Unfortunately, there is no
quick and easy way to control Japanese beetles.
- Many birds eat Japanese beetles and moles, shrews and
skunks feed on the grubs in the soil. Unfortunately, these generally do
not significantly reduce populations of beetles.
Milky Spore Disease - This naturally occurring bacterial disease
kills the grubs of Japanese beetles in the ground. Unfortunately, there
have been no controlled studies that indicated that Milky Spore disease
works in northern weather. In Southern states where it has been most effective,
it gives erratic results.
Hand Picking - If you have only a few plants to protect and low
numbers of beetles, hand picking may work.
Japanese Beetle Traps - Bag traps are generally not effective
especially if they are placed near the desirable plants. Studies have shown
that they actually attract more beetles to the area than would have otherwise
been the case. If using a trap, place it 50 feet or so up wind of the desirable
plants to draw beetles away. Do not place them directly in the flower bed
- Although the beetles spend most of their time
in the soil as larvae (white grubs), treating this stage is often not effective
either. The beetles are strong flyers and may travel a mile or more to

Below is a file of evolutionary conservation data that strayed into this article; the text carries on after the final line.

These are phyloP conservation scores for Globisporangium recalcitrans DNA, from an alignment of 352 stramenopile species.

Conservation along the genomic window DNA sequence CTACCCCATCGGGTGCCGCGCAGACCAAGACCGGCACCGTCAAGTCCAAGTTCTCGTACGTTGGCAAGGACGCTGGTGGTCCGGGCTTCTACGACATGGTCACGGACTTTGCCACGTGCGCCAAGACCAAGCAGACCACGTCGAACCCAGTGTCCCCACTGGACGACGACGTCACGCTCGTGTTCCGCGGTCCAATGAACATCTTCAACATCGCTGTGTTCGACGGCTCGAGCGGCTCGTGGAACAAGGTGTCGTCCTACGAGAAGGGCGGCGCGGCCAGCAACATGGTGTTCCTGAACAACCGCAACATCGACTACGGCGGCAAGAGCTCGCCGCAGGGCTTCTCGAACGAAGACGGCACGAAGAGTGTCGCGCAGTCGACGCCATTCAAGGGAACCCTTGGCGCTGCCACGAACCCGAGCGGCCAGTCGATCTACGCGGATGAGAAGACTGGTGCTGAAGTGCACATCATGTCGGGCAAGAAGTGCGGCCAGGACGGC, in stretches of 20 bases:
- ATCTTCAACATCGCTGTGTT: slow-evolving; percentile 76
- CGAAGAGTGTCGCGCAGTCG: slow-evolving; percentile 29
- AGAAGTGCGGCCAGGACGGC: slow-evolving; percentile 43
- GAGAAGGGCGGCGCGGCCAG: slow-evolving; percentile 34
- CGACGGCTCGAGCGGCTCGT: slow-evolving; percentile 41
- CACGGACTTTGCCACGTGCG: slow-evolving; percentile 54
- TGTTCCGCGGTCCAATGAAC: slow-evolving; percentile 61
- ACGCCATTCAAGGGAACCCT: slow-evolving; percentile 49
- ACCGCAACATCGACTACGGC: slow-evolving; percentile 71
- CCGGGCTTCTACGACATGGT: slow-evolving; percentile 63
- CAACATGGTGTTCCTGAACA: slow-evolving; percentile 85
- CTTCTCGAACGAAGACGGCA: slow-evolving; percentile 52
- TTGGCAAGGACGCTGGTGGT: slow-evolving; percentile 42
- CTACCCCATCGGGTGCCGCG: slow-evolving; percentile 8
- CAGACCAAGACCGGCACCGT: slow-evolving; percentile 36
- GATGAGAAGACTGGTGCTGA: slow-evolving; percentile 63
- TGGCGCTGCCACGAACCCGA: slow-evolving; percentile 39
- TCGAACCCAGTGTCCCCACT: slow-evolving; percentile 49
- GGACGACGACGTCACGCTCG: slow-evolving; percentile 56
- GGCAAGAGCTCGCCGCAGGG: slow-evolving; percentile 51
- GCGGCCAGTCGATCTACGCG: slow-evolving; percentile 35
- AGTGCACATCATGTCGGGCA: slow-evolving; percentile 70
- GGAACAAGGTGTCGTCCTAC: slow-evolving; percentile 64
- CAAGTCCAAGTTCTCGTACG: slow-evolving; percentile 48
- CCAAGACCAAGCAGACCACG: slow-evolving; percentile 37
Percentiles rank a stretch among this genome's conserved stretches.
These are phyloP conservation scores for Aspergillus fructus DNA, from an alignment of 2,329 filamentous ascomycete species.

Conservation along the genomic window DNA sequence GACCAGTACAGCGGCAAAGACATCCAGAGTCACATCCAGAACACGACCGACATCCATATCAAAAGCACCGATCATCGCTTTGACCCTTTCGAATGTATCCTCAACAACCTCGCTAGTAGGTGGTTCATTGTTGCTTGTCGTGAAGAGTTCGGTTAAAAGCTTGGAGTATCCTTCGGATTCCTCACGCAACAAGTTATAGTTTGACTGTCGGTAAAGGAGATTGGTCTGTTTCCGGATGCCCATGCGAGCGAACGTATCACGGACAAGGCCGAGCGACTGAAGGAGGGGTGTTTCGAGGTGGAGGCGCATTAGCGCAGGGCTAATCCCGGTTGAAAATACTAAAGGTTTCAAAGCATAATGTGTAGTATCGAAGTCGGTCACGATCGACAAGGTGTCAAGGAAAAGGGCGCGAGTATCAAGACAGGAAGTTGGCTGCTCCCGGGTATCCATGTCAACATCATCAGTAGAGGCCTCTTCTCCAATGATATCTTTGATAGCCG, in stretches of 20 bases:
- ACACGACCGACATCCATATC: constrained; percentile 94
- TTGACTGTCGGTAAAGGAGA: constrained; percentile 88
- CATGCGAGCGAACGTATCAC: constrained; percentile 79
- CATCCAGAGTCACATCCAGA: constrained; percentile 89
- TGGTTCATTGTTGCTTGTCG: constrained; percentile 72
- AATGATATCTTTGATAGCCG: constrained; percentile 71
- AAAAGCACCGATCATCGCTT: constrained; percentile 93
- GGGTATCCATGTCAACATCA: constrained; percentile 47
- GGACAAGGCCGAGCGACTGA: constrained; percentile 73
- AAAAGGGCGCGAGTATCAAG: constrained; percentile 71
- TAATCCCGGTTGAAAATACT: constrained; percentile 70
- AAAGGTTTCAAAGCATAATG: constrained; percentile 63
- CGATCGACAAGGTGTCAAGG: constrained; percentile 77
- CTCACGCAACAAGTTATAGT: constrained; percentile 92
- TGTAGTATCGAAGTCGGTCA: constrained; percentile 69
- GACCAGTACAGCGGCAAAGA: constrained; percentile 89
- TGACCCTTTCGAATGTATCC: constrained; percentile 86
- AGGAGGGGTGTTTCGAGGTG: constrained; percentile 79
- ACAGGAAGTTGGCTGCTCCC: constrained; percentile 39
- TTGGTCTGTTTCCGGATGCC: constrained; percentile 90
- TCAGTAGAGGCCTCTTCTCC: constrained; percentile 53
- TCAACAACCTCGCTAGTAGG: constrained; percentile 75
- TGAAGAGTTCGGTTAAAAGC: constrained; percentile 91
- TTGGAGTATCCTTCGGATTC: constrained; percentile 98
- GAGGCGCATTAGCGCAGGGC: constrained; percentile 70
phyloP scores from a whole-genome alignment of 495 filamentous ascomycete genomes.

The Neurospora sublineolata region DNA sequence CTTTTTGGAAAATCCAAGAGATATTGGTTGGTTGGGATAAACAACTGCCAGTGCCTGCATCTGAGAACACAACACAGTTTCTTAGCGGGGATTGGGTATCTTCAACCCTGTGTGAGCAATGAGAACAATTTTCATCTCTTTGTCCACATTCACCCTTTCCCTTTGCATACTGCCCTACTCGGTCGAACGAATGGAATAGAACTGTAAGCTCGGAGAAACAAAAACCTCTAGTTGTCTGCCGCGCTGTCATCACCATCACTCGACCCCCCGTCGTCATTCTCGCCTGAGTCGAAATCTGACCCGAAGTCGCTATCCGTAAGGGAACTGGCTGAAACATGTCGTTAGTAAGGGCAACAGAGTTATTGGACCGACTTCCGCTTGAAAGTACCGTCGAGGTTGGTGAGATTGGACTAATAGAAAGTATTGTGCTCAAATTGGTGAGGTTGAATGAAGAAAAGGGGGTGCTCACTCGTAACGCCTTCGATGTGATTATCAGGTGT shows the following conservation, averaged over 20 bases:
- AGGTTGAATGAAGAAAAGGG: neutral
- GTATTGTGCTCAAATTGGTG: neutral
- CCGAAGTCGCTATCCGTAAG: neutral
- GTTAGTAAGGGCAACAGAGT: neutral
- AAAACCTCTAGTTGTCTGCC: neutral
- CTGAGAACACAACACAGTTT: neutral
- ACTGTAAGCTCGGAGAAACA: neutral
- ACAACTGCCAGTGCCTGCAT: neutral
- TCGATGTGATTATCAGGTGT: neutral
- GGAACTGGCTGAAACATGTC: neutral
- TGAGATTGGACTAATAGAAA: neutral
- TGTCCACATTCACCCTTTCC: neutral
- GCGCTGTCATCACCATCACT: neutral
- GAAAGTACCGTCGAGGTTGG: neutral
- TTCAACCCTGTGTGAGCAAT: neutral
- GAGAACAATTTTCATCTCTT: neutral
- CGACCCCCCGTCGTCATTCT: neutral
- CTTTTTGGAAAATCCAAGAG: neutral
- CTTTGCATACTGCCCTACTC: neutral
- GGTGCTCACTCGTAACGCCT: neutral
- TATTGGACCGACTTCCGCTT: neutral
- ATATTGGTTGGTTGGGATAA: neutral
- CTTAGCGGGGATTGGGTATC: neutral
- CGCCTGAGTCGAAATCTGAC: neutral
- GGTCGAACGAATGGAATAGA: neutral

feed so treating the soil on your property only may not help. If you dig
around this fall and find large numbers of grubs ( 5 or more per square
foot), it would warrant a soil treatment with a
product labeled for grubs of Japanese beetle.
Chemical Sprays - The most common approach includes spraying
the adult beetles as they accumulate on desirable plants. This may have
to be done several times during the infestation period. Spray only small
or valuable specimens that need protection to minimize pesticide use.
Products labeled for
Japanese beetle control are often used. An application should provide decent
control for 4 to 7 days. Also, do not expect the beetles to die immediately
upon being sprayed. It often takes a little time for
insecticides to work.
Remember these are generally considered broad-spectrum insecticides
which will kill non-target species such as beneficial insects. So, use
them only as needed and only on plants being seriously attacked.